From ESPN's Sports Center to the subway streets of Manhattan, no one believes in the New York Mets.
I’ve said it before, and I’ll say it again. Following Johan Santana’s terrifically inspiring performance against the St. Louis Cardinals on June 1, general coverage of the New York Mets is still held with a grain of salt.
As Santana became the first pitcher to ever throw a no-hitter whilst wearing the blue and orange jersey of the New York Mets, ESPN was given a perfect opportunity to perhaps bridge into a profile segment on the exciting and lovable group of ballplayers who compose one of the most compelling teams in 2012 baseball.
Instead, ESPN focused their coverage on the controversial call of ruling Carlos Beltran’s would-be double a foul ball.
Columnists and media pundits dwelled on the “missed call” and pointed to other instances of botched officiating in the history of the no-hitter. Rather than looking at the other 26 hard earned outs Santana recorded in his more than impressive showing, it was negativity that highlighted this performance.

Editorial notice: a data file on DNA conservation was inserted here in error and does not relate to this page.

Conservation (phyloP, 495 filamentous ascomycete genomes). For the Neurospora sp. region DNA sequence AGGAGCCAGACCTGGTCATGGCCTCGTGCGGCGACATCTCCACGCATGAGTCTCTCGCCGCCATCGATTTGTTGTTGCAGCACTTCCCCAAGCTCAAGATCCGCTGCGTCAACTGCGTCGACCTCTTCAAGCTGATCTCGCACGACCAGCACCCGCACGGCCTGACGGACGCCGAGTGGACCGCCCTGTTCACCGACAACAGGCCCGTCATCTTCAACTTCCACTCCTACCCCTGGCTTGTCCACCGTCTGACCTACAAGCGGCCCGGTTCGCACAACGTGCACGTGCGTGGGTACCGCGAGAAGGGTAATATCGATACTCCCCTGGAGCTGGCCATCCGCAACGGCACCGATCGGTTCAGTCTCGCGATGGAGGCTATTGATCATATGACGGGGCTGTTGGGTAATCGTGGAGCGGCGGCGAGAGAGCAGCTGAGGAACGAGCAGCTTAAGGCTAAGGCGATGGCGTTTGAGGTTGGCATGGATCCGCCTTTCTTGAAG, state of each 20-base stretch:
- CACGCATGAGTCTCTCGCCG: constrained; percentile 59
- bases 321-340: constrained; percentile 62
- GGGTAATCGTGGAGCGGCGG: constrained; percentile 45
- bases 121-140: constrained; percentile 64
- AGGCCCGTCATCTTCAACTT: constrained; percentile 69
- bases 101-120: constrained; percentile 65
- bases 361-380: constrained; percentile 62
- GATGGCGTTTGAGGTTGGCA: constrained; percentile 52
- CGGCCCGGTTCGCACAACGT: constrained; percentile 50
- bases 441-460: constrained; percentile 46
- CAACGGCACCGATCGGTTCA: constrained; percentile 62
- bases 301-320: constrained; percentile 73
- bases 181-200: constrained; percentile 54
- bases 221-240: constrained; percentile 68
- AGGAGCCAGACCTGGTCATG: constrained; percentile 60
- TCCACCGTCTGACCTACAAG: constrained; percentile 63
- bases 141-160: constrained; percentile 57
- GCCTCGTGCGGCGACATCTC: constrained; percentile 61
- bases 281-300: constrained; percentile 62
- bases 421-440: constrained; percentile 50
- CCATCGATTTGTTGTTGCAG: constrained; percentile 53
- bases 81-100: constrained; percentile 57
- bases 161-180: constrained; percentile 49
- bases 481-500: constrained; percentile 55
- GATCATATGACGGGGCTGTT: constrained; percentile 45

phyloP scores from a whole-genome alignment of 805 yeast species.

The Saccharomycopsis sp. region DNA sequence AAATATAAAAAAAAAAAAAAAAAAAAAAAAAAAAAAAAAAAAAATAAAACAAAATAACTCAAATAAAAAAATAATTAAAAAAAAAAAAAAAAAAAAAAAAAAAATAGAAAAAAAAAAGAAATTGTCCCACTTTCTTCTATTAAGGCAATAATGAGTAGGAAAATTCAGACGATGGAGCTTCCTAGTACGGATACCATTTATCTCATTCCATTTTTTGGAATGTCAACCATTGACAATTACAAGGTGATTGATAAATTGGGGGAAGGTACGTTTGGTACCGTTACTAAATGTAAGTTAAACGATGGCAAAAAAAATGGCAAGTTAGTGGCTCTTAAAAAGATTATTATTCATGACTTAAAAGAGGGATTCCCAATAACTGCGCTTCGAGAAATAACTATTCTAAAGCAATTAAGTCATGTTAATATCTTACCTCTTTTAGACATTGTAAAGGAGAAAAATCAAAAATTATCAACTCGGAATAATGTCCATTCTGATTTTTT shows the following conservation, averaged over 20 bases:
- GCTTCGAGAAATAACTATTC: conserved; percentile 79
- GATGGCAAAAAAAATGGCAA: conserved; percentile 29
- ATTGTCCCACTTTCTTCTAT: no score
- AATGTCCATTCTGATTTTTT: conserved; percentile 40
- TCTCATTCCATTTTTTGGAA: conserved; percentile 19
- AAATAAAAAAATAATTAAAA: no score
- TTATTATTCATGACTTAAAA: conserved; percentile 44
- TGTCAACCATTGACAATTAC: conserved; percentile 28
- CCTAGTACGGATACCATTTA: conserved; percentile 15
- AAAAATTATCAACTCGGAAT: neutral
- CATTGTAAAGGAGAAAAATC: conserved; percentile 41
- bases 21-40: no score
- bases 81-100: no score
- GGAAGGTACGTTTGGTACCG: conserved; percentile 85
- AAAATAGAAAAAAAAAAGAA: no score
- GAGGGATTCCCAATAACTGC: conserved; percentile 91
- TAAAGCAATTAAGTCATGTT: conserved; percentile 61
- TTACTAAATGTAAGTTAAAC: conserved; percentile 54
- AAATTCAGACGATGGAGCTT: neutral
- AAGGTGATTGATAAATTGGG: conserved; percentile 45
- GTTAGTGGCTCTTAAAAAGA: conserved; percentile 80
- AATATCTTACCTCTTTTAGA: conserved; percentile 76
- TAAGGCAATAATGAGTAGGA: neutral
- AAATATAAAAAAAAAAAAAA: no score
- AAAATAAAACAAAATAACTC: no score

After 50 years of hardship and an improbable run of flagship pitchers unable to close out the historic performance needed for a no-hit showing, this is what the folks at ESPN chose to focus on?
In the 2012 New York Mets, you have a group of young players rebounding from organizational financial crisis and the loss of star player Jose Reyes to a divisional rival.
With the guise of collaborative effort at the forefront of this team’s identity, the team is coming together and approaching each game with confidence.
Perhaps that’s why this team has actually been successful.
The players on the current team have certainly not been fans of the New York Mets forever, and none of them knew that they would be picked up by this particular organization when they declared for the MLB draft.